We’re now four weeks into “The Greatest League,” so it’s time for our latest update. Just to recap, the idea with this league is to take some the best individual fantasy seasons of the rotisserie era (1980-present) to come up with the ultimate fantasy baseball simulation. The league consists of 20 teams with 25-man rosters and the universal designated hitter. The 162-game season is being simmed out on WhatIfSports.com and a winner will be determined by the 5x5 fantasy stats produced in those games.
For reference, here are the results from Week Three. Three games are simmed per day for each team, so we’re now more than halfway through the season. 84 games in, to be exact. All-Star rosters were just selected for each league, which you can see on Page Two, as well as the overall standings of the simulation.
This exercise continues to be a nice distraction from the acrimonious state of baseball. Opening up the latest box score has become a simple pleasure. It’s easy to get down right now, but I’m routinely reminded of why I love this sport in the first place.
Week 4 Leaderboard:
Risers: It’s been a topsy-turvy couple of weeks for Rotoworld’s own Christopher Crawford. After losing the most points in the league last week, Crawford was the league’s top gainer this week, adding 14 points to climb into 11th place. Moving further up the board, Matthew Pouliot added 12.5 points over the past seven days to slide into eighth place. Brad Johnson gained 11 points to hold his ground in fifth place. Rudy Gamble is now in second place after picking up seven points. Jesse Roche and Scott Pianowski saw some modest increases as they try to climb into the top 10.
Fallers: Mike Gianella moved into the top-10 last week, but he lost a league-high 20 points over the past seven days to slide into 12th place. Alan Harrison also fell out of the top-10 with an 18.5-point drop. There are more shakeups within the Top-10, as my team fell from second-place to fourth-place with an 8.5-point drop. Brent Hershey lost 6.5 points and Seth Trachtman lost 7.5 points, as a gap begins to develop among the top contenders in the league.
League Pitching Stats (teams sorted by ERA):
The league average ERA is 5.59, just a minor uptick from last week’s 5.58. In a league where offense is dominating, Rudy Gamble’s staff is truly a cut above the rest. It checks in with a 4.01 ERA, which might not sound great in a vacuum, but consider that the next-closest team is Dave Shovein, who boasts a 4.55 ERA. We’ve talked about 2000 Pedro Martinez before, but 1992 Dennis Martinez ranks seventh in the league with a 3.76 ERA and sixth with a 1.14 WHIP. None of Gamble’s starters have an ERA north of 4.40. Gamble was aggressive with pitching during our draft and it’s paying off in a big way. Barring something unexpected, he’s going to be in the thick of things until the very end here.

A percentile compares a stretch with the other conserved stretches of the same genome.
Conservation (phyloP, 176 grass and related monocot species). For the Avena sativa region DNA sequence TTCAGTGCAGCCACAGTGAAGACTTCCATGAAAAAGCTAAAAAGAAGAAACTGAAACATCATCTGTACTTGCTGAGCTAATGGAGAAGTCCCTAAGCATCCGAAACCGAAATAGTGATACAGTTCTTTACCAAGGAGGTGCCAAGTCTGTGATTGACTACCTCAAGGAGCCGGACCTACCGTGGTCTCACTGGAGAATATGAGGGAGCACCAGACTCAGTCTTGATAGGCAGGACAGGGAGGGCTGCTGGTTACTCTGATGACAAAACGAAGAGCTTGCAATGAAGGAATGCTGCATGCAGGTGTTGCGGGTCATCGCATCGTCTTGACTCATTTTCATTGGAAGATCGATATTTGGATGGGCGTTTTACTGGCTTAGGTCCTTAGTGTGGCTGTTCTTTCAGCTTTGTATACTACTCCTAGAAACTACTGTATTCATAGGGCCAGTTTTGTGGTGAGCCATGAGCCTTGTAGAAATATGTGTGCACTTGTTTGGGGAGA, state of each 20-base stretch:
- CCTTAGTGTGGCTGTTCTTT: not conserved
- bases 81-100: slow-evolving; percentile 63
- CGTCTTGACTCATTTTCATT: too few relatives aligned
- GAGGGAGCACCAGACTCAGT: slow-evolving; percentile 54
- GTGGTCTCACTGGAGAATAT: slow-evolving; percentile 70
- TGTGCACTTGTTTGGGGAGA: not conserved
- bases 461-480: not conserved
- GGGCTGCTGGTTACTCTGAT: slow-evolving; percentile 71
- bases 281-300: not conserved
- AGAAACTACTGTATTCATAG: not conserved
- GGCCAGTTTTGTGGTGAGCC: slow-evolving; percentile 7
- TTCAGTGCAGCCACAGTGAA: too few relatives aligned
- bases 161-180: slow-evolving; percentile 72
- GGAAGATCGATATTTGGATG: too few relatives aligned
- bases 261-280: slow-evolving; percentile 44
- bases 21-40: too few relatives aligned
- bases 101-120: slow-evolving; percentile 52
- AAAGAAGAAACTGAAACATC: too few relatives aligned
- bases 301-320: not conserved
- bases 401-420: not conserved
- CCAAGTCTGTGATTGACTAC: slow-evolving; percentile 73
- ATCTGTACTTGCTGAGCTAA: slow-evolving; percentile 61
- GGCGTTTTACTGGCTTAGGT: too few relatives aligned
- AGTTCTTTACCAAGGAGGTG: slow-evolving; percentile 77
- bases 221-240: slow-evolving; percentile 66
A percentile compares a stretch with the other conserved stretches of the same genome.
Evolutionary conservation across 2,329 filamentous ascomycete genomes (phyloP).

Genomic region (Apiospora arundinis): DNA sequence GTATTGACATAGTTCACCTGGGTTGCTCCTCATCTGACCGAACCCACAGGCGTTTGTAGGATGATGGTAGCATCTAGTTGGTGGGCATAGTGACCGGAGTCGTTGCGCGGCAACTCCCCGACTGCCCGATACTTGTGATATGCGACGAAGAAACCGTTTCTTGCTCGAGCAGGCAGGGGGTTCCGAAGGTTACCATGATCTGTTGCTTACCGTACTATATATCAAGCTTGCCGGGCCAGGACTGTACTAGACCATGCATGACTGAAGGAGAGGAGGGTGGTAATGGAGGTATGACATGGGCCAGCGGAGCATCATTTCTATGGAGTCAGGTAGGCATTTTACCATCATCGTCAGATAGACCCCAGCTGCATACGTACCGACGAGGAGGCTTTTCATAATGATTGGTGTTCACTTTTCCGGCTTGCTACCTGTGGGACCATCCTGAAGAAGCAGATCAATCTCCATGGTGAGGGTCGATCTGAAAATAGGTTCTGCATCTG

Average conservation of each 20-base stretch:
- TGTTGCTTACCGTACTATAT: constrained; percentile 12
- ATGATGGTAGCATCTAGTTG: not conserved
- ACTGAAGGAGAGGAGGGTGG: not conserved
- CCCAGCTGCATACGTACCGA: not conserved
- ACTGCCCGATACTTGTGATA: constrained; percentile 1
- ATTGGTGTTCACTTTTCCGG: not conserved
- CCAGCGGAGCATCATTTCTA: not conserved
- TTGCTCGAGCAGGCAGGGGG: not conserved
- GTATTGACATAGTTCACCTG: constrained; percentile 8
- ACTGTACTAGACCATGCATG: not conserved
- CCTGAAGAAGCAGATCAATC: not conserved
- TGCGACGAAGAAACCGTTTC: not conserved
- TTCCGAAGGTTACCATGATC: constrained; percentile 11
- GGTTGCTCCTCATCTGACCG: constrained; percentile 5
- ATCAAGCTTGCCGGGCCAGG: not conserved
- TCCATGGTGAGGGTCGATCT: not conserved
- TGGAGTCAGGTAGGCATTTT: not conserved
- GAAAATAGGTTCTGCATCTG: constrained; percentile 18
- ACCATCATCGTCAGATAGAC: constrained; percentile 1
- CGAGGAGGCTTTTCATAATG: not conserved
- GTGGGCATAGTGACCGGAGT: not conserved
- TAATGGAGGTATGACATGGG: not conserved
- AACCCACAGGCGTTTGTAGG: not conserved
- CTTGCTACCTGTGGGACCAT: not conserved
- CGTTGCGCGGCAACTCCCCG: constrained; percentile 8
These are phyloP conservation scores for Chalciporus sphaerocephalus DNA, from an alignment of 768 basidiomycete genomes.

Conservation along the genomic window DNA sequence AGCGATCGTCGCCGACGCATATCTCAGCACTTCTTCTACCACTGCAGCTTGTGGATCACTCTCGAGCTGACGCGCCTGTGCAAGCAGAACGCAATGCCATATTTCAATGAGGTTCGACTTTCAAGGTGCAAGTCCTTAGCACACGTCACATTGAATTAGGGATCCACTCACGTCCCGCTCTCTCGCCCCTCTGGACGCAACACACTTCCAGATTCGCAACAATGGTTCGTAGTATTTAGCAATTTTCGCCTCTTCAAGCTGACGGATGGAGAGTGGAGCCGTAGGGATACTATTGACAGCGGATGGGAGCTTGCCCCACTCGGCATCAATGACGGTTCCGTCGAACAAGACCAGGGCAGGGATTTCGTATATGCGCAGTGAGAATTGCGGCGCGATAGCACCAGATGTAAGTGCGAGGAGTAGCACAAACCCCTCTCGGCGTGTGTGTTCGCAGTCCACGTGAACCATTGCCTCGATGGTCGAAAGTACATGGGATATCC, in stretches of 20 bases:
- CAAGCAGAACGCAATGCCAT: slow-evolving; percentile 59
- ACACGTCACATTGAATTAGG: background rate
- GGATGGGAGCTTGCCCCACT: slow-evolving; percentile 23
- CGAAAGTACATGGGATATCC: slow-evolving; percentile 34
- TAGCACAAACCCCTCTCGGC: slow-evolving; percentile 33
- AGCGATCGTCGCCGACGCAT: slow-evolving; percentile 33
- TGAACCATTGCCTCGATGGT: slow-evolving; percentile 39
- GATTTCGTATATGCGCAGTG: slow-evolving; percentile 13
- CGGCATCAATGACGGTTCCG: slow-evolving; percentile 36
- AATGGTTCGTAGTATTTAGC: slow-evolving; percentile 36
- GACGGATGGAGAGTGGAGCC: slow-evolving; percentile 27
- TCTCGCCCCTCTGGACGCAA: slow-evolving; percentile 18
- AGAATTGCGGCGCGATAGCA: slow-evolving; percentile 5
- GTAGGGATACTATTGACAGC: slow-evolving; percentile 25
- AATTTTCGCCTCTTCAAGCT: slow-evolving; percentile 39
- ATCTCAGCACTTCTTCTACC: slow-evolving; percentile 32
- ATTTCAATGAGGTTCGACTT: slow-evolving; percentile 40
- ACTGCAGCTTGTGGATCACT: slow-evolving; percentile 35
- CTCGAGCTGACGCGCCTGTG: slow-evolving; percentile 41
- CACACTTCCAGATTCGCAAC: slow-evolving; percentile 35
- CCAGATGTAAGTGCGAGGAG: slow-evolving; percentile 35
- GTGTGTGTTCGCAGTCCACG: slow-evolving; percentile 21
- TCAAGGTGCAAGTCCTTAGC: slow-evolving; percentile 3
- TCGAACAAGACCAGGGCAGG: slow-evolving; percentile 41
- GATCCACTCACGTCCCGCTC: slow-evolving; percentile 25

Matthew Pouliot made his gains this week on the strength of his pitching. 1995 Greg Maddux has been on quite the run of late, allowing two earned runs or fewer in four out of his last five starts while going at least seven innings in all of them. Pouliot’s team leads the league with 31 saves, 15 of them from 2014 Wade Davis. Interestingly, seven different pitchers have logged saves for his squad.
By contrast, pitching led to Mike Gianella’s tumble in the standings over the past seven days. 1987 Frank Viola and 1981 Nolan Ryan have been hit particularly hard of late. Gianella’s team ERA has jumped from 5.08 to 5.36 during this time. Seth Trachtman saw his team ERA jump from 4.94 to 5.32, with 2001 Mike Mussina and 1982 Mario Soto having some rough recent starts.
Zooming out, it’s clear that Andy Behrens is one of the better teams in this league. His offense has been a powerhouse from the start, as you’ll notice when we talking about the hitting categories, but it’s fair to wonder about the upside of his pitching staff. He currently sits in 19th place in strikeouts, which could be a deciding factor in this league.
Individual pitching category leaders:
ERA - Jacob deGrom (2018) - 2.91
WHIP - Pedro Martinez (2000 - 0.93
Strikeouts - Curt Schilling (2002) - 169
Saves - Billy Wagner (1999) - 21
Wins - Two-way tie - Justin Verlander (2019) and Fernando Valenzuela (1981) - 11
League Hitting Stats (teams sorted by batting average):
As noted above, Andy Behrens’ team continues to set the bar for the hitting categories. He actually gained a bit of ground this past week while widening the gap between himself and Dave Shovein. Behrens’ team leads the league in batting average, stolen bases, RBI, and runs scored. 1987 Eric Davis has compiled 20 homers and 23 stolen bases, putting him on pace for a potential 40-40 season.
My team led the league in homers for a couple of weeks, but I’m currently in a three-way tie for third place, with Mike Gianella and Chris Towers jumping ahead. Both of those teams are doing a good job of spreading the wealth with their sluggers. Towers’ team has seven players with double-digit homers, led by 29 bombs from 2017 Giancarlo Stanton. Gianella’s team has eight players with at least 10 homers, including 27 of them from 1989 Kevin Mitchell.
Christopher Crawford and Scott Pianowski both made nice jumps in the hitting department this week. Of note, Crawford’s team batting average hopped from .258 all the way to .273. Edgar Martinez was a big part of that, recently going on 20-for-35 (.571) tear. Nick Doran was the biggest faller in the hitting categories over the past week, suffering an across-the-board slump.
Individual offensive category leaders:
Batting average: Moises Alou (2000) - .368
Home runs: Carlos Pena (2007) - 32
RBI: Albert Belle (1994) - 83
Runs scored: Craig Biggio (1997) - 77
Stolen bases: Tim Raines (1986) - 45